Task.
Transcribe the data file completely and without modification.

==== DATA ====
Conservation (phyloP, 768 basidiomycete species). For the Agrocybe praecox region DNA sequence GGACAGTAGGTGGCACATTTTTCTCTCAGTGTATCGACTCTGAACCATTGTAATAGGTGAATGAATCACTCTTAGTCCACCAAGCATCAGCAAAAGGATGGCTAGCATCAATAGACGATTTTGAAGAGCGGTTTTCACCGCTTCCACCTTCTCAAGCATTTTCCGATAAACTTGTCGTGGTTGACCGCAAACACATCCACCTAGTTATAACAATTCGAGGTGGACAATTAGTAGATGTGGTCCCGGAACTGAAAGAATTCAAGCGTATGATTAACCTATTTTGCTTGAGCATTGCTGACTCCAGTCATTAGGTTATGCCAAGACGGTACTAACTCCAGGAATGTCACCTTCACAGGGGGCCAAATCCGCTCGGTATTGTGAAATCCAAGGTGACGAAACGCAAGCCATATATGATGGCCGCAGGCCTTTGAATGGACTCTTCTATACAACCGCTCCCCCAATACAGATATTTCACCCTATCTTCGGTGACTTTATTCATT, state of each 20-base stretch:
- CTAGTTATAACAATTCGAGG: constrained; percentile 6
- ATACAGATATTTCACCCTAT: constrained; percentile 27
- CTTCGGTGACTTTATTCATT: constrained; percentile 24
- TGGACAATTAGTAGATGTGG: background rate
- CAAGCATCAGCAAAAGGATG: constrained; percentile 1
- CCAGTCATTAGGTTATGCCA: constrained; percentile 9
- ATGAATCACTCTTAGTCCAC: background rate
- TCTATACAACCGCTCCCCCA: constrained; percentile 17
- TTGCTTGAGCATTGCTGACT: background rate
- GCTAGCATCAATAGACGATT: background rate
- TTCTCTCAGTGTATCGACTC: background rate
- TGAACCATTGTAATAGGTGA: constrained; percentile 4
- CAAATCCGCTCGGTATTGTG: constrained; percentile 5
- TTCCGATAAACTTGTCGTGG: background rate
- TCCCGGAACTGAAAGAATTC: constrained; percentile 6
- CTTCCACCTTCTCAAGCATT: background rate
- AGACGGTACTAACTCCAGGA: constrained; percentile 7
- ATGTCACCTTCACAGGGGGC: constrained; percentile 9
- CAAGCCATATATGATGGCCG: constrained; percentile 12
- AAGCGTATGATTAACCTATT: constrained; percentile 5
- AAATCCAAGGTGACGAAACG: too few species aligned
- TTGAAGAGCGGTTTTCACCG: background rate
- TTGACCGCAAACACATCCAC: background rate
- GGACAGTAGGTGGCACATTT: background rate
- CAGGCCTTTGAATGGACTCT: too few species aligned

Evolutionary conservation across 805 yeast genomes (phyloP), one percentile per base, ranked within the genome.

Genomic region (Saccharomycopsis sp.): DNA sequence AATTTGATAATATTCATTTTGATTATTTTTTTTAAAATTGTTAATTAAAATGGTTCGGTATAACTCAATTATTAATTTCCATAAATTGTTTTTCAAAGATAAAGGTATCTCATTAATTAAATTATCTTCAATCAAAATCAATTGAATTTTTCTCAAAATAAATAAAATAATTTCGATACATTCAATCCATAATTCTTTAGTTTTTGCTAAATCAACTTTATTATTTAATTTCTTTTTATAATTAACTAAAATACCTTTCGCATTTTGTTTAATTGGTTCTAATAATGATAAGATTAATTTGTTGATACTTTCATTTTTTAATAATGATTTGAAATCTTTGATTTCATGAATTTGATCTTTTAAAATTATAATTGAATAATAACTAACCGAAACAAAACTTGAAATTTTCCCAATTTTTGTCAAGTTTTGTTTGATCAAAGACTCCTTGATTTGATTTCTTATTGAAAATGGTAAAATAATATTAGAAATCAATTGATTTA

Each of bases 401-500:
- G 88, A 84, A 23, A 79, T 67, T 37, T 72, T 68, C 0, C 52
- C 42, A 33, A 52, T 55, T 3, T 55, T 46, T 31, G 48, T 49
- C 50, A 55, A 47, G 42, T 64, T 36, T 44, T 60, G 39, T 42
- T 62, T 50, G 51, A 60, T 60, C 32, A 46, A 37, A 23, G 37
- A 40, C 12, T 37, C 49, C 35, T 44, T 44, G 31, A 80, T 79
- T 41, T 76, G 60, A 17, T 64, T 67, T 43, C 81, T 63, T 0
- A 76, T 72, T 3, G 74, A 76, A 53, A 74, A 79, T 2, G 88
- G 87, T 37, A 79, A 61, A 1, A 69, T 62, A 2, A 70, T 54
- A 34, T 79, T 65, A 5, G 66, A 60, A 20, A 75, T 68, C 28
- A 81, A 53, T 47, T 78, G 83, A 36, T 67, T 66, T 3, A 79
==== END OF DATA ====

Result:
Conservation (phyloP, 768 basidiomycete species). For the Agrocybe praecox region DNA sequence GGACAGTAGGTGGCACATTTTTCTCTCAGTGTATCGACTCTGAACCATTGTAATAGGTGAATGAATCACTCTTAGTCCACCAAGCATCAGCAAAAGGATGGCTAGCATCAATAGACGATTTTGAAGAGCGGTTTTCACCGCTTCCACCTTCTCAAGCATTTTCCGATAAACTTGTCGTGGTTGACCGCAAACACATCCACCTAGTTATAACAATTCGAGGTGGACAATTAGTAGATGTGGTCCCGGAACTGAAAGAATTCAAGCGTATGATTAACCTATTTTGCTTGAGCATTGCTGACTCCAGTCATTAGGTTATGCCAAGACGGTACTAACTCCAGGAATGTCACCTTCACAGGGGGCCAAATCCGCTCGGTATTGTGAAATCCAAGGTGACGAAACGCAAGCCATATATGATGGCCGCAGGCCTTTGAATGGACTCTTCTATACAACCGCTCCCCCAATACAGATATTTCACCCTATCTTCGGTGACTTTATTCATT, state of each 20-base stretch:
- CTAGTTATAACAATTCGAGG: constrained; percentile 6
- ATACAGATATTTCACCCTAT: constrained; percentile 27
- CTTCGGTGACTTTATTCATT: constrained; percentile 24
- TGGACAATTAGTAGATGTGG: background rate
- CAAGCATCAGCAAAAGGATG: constrained; percentile 1
- CCAGTCATTAGGTTATGCCA: constrained; percentile 9
- ATGAATCACTCTTAGTCCAC: background rate
- TCTATACAACCGCTCCCCCA: constrained; percentile 17
- TTGCTTGAGCATTGCTGACT: background rate
- GCTAGCATCAATAGACGATT: background rate
- TTCTCTCAGTGTATCGACTC: background rate
- TGAACCATTGTAATAGGTGA: constrained; percentile 4
- CAAATCCGCTCGGTATTGTG: constrained; percentile 5
- TTCCGATAAACTTGTCGTGG: background rate
- TCCCGGAACTGAAAGAATTC: constrained; percentile 6
- CTTCCACCTTCTCAAGCATT: background rate
- AGACGGTACTAACTCCAGGA: constrained; percentile 7
- ATGTCACCTTCACAGGGGGC: constrained; percentile 9
- CAAGCCATATATGATGGCCG: constrained; percentile 12
- AAGCGTATGATTAACCTATT: constrained; percentile 5
- AAATCCAAGGTGACGAAACG: too few species aligned
- TTGAAGAGCGGTTTTCACCG: background rate
- TTGACCGCAAACACATCCAC: background rate
- GGACAGTAGGTGGCACATTT: background rate
- CAGGCCTTTGAATGGACTCT: too few species aligned

Evolutionary conservation across 805 yeast genomes (phyloP), one percentile per base, ranked within the genome.

Genomic region (Saccharomycopsis sp.): DNA sequence AATTTGATAATATTCATTTTGATTATTTTTTTTAAAATTGTTAATTAAAATGGTTCGGTATAACTCAATTATTAATTTCCATAAATTGTTTTTCAAAGATAAAGGTATCTCATTAATTAAATTATCTTCAATCAAAATCAATTGAATTTTTCTCAAAATAAATAAAATAATTTCGATACATTCAATCCATAATTCTTTAGTTTTTGCTAAATCAACTTTATTATTTAATTTCTTTTTATAATTAACTAAAATACCTTTCGCATTTTGTTTAATTGGTTCTAATAATGATAAGATTAATTTGTTGATACTTTCATTTTTTAATAATGATTTGAAATCTTTGATTTCATGAATTTGATCTTTTAAAATTATAATTGAATAATAACTAACCGAAACAAAACTTGAAATTTTCCCAATTTTTGTCAAGTTTTGTTTGATCAAAGACTCCTTGATTTGATTTCTTATTGAAAATGGTAAAATAATATTAGAAATCAATTGATTTA

Each of bases 401-500:
- G 88, A 84, A 23, A 79, T 67, T 37, T 72, T 68, C 0, C 52
- C 42, A 33, A 52, T 55, T 3, T 55, T 46, T 31, G 48, T 49
- C 50, A 55, A 47, G 42, T 64, T 36, T 44, T 60, G 39, T 42
- T 62, T 50, G 51, A 60, T 60, C 32, A 46, A 37, A 23, G 37
- A 40, C 12, T 37, C 49, C 35, T 44, T 44, G 31, A 80, T 79
- T 41, T 76, G 60, A 17, T 64, T 67, T 43, C 81, T 63, T 0
- A 76, T 72, T 3, G 74, A 76, A 53, A 74, A 79, T 2, G 88
- G 87, T 37, A 79, A 61, A 1, A 69, T 62, A 2, A 70, T 54
- A 34, T 79, T 65, A 5, G 66, A 60, A 20, A 75, T 68, C 28
- A 81, A 53, T 47, T 78, G 83, A 36, T 67, T 66, T 3, A 79